July has brought us a mild summer with a fair amount of rain. It was not until the end of July that our yards and gardens began to look more typical – drying ground with some cracking showing up as the soil did begin to dry. If you missed some of those weeds, by now they are well established in the beds and take quite a bit of effort to get them out. As a reminder, even if the bed is beyond recovery for this year, DO NOT let those weeds go to seed.
We are lucky here in the Midwest to be able to enjoy spring and summer bulbs alike. We plant spring bulbs in the fall and summer bulbs in the spring. We let spring bulbs overwinter in our garden beds and dig up summer bulbs to overwinter indoors.
January is not too early to start to plan for a new home orchard or to consider replacements for aging fruit trees in an existing orchard. There are several different kinds of fruit trees to consider, including apple, cherry, peach, pear and plum.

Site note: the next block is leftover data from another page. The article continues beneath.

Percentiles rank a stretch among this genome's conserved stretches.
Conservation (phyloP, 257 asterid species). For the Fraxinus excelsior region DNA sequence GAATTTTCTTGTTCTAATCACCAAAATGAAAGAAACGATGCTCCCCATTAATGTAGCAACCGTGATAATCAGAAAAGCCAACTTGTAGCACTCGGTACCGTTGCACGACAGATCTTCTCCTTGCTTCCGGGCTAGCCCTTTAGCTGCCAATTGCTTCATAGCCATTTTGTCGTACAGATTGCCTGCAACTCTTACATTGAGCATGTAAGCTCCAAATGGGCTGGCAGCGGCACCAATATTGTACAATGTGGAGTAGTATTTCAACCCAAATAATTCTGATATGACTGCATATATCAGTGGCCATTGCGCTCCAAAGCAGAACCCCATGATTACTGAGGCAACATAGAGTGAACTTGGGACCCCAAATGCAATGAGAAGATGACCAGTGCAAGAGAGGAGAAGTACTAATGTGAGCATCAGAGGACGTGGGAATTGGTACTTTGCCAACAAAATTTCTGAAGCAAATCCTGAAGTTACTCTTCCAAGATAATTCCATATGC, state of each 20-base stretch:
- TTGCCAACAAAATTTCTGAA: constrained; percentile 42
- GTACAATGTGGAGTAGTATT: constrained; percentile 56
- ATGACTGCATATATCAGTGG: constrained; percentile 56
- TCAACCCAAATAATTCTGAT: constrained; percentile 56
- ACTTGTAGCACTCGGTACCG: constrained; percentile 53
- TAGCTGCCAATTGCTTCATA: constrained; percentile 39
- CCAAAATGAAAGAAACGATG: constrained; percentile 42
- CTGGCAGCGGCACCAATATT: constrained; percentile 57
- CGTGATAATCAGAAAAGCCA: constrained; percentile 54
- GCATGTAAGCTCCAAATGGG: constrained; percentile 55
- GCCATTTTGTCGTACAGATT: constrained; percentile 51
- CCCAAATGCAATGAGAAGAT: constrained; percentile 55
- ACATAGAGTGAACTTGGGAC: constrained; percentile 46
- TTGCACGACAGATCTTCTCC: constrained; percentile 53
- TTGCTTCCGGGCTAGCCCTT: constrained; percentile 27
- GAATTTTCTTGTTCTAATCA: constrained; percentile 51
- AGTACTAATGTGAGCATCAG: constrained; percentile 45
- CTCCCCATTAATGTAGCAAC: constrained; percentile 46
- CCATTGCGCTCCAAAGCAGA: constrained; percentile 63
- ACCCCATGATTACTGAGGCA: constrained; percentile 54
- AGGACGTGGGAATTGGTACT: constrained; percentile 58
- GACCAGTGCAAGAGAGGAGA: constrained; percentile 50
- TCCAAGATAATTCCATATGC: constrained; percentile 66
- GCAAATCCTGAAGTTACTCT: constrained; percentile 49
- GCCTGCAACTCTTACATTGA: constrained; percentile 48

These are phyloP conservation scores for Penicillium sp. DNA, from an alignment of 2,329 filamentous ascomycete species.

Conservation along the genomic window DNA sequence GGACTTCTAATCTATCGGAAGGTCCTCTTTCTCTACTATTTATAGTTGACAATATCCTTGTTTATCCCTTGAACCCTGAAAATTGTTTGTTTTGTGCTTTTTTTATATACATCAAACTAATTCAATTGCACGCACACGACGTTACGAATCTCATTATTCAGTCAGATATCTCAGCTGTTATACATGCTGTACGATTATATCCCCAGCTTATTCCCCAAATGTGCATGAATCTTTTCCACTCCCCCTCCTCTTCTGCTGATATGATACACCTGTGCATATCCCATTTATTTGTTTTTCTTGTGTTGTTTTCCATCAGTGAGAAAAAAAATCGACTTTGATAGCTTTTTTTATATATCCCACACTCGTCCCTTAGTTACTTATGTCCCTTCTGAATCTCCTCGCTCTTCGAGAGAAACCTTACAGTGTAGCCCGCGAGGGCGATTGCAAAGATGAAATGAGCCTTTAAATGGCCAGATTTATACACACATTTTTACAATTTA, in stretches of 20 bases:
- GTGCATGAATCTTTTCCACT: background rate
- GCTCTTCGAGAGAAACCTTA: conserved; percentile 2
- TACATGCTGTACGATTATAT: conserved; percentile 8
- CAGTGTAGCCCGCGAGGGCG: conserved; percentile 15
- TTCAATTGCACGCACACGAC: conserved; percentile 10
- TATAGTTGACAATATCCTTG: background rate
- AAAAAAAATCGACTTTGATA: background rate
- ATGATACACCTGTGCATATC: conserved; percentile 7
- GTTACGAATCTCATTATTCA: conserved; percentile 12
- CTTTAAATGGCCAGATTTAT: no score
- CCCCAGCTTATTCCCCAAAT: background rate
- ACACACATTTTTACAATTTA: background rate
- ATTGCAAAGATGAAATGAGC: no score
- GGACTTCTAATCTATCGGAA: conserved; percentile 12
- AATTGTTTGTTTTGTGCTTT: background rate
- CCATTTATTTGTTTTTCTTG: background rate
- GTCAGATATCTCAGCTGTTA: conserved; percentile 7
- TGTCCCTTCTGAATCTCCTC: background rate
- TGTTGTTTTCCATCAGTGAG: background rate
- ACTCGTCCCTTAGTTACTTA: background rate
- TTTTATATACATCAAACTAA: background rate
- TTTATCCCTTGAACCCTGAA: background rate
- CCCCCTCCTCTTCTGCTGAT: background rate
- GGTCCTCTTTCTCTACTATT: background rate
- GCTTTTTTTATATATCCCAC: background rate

The giving of holiday plants has become for many homes an annual family tradition. The one we think of most often of course is the poinsettia, yet mums, azaleas, cyclamen, and Christmas cactus are also given frequently. How well those holiday plants hold up and continue to give us enjoyment depends on the care given. Taking good care of those plants can extend the bloom show and foliage for several weeks or even months.
Gardeners would normally see damage from grubs or sod webworms this time of year. With our rainfall this summer, grub damage if they are even out there will be minimal. The winter weather took out a large percentage of the Japanese beetle grubs, so we have not seen that big population we have in the past. Our more native Masked Chafer grub population having been displaced by the Japanese Beetles so without them, grub damage could be low in the home lawns. Grub damage occurs when the grubs are feeding on grass roots faster than the grass can replace them.